Courtesy UT Austin

Uber is moving full steam ahead on its plans to create flying rideshare vehicles and infrastructure in the United States. This week, the University of Texas at Austin announced a partnership between researchers from the Cockrell School of Engineering, the U.S. Army Research Labs, and Uber's Elevate program—which is spearheading the company's urban aviation rideshare network called UberAIR. Together, these teams plan to develop a new rotor technology for vertical take-off and landing aircraft that are projected to reach "a cruising speed of 150-200 mph, a cruising altitude of 1,000-2,000 feet, and the ability to complete trips of up to 60 miles on a single charge." according to a university press release. Uber plans to debut "demonstrator flights" by 2020, with plans for commercial use by 2023. [UT News]

The Andalusian region of Spain will soon be home to Europe's first Hyperloop development facility as part of an agreement between Virgin Hyperloop One and the administrator of railway infrastructures. Measuring around 205,000 square feet, the facility will house teams dedicated to the development, testing, and certification of components of hyperloop systems, and it will help bring economic growth and job creation to the region. According to current estimates, the new Advanced Technology Development and Testing Center will require an investment of $500 million by Virgin Hyperloop One, but around $146 million (€126 million) of that will be paid for with public loans and grants. The facility is currently scheduled to open in 2020. [Virgin Hyperloop One]

Researchers from Lancaster University in the United Kingdom have developed a cement-like material that can store electrical energy and monitor its own structural health. Comprised of flyash and chemical solutions that include potassium-geopolymetric composites, the substance is highly conductive and does not require expensive additives such as graphene or carbon nanotubes, which are used in other smart concretes. When applied to a structure, the material can store energy absorbed from solar panels and later discharge the energy back for use. [University of Lancaster]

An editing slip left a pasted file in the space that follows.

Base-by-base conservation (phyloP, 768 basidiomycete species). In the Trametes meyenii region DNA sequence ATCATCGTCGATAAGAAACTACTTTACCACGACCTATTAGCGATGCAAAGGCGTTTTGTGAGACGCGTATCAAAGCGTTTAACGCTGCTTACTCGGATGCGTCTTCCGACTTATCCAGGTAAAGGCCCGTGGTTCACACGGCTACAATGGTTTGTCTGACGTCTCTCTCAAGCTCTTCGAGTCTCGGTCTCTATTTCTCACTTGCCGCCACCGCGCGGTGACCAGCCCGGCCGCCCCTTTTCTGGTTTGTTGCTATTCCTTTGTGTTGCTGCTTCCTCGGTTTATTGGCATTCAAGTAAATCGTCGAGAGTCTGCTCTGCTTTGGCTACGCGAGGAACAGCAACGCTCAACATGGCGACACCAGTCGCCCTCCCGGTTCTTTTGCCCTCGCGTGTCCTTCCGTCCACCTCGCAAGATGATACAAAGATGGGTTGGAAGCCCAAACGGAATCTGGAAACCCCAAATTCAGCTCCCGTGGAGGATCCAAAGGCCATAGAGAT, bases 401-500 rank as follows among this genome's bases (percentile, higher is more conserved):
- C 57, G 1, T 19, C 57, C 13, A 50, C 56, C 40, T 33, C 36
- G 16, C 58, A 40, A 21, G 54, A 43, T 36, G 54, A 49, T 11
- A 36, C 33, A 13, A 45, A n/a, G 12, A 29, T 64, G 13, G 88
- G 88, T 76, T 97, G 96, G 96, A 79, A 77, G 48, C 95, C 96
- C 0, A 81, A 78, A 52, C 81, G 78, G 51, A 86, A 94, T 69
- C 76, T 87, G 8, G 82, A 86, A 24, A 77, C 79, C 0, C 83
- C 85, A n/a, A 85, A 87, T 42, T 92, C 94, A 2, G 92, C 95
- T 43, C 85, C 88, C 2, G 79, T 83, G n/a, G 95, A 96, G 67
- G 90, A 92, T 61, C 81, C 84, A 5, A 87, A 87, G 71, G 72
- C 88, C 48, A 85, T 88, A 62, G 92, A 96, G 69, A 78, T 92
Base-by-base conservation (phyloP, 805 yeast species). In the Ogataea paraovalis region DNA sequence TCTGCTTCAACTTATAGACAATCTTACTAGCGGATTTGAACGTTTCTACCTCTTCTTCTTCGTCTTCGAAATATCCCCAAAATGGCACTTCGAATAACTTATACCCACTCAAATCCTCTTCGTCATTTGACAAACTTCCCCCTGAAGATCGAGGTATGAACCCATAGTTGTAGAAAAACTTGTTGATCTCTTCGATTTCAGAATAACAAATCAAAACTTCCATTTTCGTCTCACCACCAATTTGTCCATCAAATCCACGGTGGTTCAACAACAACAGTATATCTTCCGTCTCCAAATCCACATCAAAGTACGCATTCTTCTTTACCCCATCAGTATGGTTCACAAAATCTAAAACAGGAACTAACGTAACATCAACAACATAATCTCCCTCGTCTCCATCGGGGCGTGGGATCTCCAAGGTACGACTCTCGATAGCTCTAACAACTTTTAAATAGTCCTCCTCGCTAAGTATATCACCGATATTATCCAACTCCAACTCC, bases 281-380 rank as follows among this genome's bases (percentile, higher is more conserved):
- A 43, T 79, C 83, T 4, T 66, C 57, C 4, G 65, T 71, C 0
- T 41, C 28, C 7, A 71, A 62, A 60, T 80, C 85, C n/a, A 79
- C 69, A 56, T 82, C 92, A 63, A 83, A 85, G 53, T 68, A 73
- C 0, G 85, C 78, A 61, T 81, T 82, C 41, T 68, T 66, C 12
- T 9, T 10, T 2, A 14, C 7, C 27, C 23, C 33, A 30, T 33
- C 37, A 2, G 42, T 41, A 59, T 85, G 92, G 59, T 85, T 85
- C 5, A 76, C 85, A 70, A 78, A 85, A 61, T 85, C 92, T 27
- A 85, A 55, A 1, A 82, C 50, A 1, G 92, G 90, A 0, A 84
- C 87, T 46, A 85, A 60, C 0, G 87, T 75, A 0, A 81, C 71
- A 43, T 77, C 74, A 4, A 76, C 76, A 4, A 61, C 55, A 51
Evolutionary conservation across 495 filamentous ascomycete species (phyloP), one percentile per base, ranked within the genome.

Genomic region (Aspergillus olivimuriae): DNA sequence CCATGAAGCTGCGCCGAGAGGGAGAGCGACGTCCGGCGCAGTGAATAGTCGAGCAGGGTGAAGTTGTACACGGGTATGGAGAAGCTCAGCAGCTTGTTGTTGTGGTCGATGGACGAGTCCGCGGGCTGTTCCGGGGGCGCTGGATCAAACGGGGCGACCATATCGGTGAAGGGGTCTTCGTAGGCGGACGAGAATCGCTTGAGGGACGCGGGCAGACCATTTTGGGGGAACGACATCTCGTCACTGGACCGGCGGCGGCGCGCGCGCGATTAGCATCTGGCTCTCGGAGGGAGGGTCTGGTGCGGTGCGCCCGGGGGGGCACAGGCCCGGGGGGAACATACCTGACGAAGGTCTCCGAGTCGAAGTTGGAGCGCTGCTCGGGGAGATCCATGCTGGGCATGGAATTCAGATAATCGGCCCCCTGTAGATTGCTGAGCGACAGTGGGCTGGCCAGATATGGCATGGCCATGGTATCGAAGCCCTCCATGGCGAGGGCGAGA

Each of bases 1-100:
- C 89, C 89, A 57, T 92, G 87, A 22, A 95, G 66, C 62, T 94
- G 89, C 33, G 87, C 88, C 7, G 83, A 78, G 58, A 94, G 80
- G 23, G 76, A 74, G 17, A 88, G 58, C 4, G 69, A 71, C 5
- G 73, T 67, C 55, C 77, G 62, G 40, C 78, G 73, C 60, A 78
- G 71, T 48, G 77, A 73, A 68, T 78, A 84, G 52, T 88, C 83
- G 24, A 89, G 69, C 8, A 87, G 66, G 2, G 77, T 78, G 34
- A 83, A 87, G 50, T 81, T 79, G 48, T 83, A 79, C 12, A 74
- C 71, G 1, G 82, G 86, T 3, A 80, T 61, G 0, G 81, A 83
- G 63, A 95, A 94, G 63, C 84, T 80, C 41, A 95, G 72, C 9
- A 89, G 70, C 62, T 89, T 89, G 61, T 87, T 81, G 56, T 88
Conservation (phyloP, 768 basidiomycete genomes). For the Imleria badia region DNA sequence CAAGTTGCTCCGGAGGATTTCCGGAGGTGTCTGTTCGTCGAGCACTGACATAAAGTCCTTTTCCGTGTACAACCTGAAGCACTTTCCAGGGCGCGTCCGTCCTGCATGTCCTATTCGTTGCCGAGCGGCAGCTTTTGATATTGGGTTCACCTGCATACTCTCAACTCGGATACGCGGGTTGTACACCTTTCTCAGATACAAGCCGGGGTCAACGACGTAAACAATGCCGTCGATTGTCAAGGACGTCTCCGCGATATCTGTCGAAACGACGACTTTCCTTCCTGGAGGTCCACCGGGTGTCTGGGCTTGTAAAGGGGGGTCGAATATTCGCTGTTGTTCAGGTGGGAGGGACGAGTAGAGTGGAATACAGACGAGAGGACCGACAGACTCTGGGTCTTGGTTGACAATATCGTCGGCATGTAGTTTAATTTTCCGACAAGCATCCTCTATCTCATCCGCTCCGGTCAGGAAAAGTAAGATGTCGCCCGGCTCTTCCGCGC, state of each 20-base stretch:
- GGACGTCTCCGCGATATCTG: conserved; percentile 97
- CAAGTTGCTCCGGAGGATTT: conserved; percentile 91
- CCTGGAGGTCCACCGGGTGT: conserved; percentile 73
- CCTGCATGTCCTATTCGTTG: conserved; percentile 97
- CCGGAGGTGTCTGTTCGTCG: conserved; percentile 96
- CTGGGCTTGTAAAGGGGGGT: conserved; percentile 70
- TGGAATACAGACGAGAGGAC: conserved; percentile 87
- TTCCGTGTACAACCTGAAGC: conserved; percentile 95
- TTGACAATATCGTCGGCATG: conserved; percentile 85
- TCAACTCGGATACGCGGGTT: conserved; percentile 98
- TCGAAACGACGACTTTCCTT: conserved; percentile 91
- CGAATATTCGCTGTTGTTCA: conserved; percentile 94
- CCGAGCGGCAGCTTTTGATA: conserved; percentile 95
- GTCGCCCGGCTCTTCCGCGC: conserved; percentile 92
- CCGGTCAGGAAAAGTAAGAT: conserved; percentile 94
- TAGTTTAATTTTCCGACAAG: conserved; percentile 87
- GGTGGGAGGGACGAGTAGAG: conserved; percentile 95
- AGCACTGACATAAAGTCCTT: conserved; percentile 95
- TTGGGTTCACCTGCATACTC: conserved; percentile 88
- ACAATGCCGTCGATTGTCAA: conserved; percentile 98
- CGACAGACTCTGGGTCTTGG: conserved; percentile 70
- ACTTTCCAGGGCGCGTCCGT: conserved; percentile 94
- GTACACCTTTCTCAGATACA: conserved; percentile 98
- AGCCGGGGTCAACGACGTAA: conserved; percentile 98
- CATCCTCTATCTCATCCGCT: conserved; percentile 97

Full-scale visual mock-up
Janis Rozkalns Full-scale visual mock-up

An honorable mention winner in our 2018 R+D Awards, Hydroformed Shading is the world’s first water-formed tensile façade developed by Behnisch Architekten for Harvard University's Paulson School of Engineering and Applied Sciences building. It serves as a cooling mechanism and as a visual break in the building mass. [ARCHITECT]

This week, WeWork announced the launch of its "HQ by WeWork" program geared specifically toward mid-size companies with 11 to 250 employees. Advertised as an "adaptable, and cost-efficient office space," HQ provides businesses with private spaces collaborative and individual spaces and allows for company branding. [WeWork]